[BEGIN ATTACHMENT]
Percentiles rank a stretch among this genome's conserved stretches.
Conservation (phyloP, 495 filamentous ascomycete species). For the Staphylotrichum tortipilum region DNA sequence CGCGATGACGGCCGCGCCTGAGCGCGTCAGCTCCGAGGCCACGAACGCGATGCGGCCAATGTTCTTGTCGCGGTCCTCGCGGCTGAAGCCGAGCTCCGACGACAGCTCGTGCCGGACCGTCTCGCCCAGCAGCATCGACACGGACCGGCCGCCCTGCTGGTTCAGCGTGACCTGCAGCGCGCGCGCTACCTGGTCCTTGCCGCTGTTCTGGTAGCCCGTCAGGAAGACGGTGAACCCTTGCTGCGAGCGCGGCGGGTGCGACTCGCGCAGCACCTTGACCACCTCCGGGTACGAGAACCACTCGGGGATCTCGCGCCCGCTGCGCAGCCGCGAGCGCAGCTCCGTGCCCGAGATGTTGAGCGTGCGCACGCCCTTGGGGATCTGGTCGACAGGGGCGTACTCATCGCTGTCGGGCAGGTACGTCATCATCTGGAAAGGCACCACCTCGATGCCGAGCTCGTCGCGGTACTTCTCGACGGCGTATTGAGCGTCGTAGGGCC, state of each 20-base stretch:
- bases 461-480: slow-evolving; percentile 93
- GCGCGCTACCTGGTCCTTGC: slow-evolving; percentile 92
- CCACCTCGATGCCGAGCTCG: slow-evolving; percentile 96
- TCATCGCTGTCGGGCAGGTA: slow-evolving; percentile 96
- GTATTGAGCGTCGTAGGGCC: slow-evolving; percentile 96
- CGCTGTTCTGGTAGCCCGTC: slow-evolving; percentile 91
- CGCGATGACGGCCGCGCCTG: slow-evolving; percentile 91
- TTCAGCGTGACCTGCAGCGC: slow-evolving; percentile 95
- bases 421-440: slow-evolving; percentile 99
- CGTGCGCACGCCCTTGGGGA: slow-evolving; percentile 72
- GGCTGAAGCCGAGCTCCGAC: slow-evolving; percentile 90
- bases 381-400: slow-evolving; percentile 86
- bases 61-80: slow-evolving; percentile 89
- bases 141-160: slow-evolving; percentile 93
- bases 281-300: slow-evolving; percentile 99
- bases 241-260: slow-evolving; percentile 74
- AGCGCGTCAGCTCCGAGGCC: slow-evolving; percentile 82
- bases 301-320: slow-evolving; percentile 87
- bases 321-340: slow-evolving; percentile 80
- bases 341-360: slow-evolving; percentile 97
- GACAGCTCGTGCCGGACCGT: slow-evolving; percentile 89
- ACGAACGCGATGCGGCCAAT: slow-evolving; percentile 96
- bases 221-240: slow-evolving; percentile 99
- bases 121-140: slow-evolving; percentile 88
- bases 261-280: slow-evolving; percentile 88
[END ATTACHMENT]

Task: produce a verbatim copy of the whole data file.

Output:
Percentiles rank a stretch among this genome's conserved stretches.
Conservation (phyloP, 495 filamentous ascomycete species). For the Staphylotrichum tortipilum region DNA sequence CGCGATGACGGCCGCGCCTGAGCGCGTCAGCTCCGAGGCCACGAACGCGATGCGGCCAATGTTCTTGTCGCGGTCCTCGCGGCTGAAGCCGAGCTCCGACGACAGCTCGTGCCGGACCGTCTCGCCCAGCAGCATCGACACGGACCGGCCGCCCTGCTGGTTCAGCGTGACCTGCAGCGCGCGCGCTACCTGGTCCTTGCCGCTGTTCTGGTAGCCCGTCAGGAAGACGGTGAACCCTTGCTGCGAGCGCGGCGGGTGCGACTCGCGCAGCACCTTGACCACCTCCGGGTACGAGAACCACTCGGGGATCTCGCGCCCGCTGCGCAGCCGCGAGCGCAGCTCCGTGCCCGAGATGTTGAGCGTGCGCACGCCCTTGGGGATCTGGTCGACAGGGGCGTACTCATCGCTGTCGGGCAGGTACGTCATCATCTGGAAAGGCACCACCTCGATGCCGAGCTCGTCGCGGTACTTCTCGACGGCGTATTGAGCGTCGTAGGGCC, state of each 20-base stretch:
- bases 461-480: slow-evolving; percentile 93
- GCGCGCTACCTGGTCCTTGC: slow-evolving; percentile 92
- CCACCTCGATGCCGAGCTCG: slow-evolving; percentile 96
- TCATCGCTGTCGGGCAGGTA: slow-evolving; percentile 96
- GTATTGAGCGTCGTAGGGCC: slow-evolving; percentile 96
- CGCTGTTCTGGTAGCCCGTC: slow-evolving; percentile 91
- CGCGATGACGGCCGCGCCTG: slow-evolving; percentile 91
- TTCAGCGTGACCTGCAGCGC: slow-evolving; percentile 95
- bases 421-440: slow-evolving; percentile 99
- CGTGCGCACGCCCTTGGGGA: slow-evolving; percentile 72
- GGCTGAAGCCGAGCTCCGAC: slow-evolving; percentile 90
- bases 381-400: slow-evolving; percentile 86
- bases 61-80: slow-evolving; percentile 89
- bases 141-160: slow-evolving; percentile 93
- bases 281-300: slow-evolving; percentile 99
- bases 241-260: slow-evolving; percentile 74
- AGCGCGTCAGCTCCGAGGCC: slow-evolving; percentile 82
- bases 301-320: slow-evolving; percentile 87
- bases 321-340: slow-evolving; percentile 80
- bases 341-360: slow-evolving; percentile 97
- GACAGCTCGTGCCGGACCGT: slow-evolving; percentile 89
- ACGAACGCGATGCGGCCAAT: slow-evolving; percentile 96
- bases 221-240: slow-evolving; percentile 99
- bases 121-140: slow-evolving; percentile 88
- bases 261-280: slow-evolving; percentile 88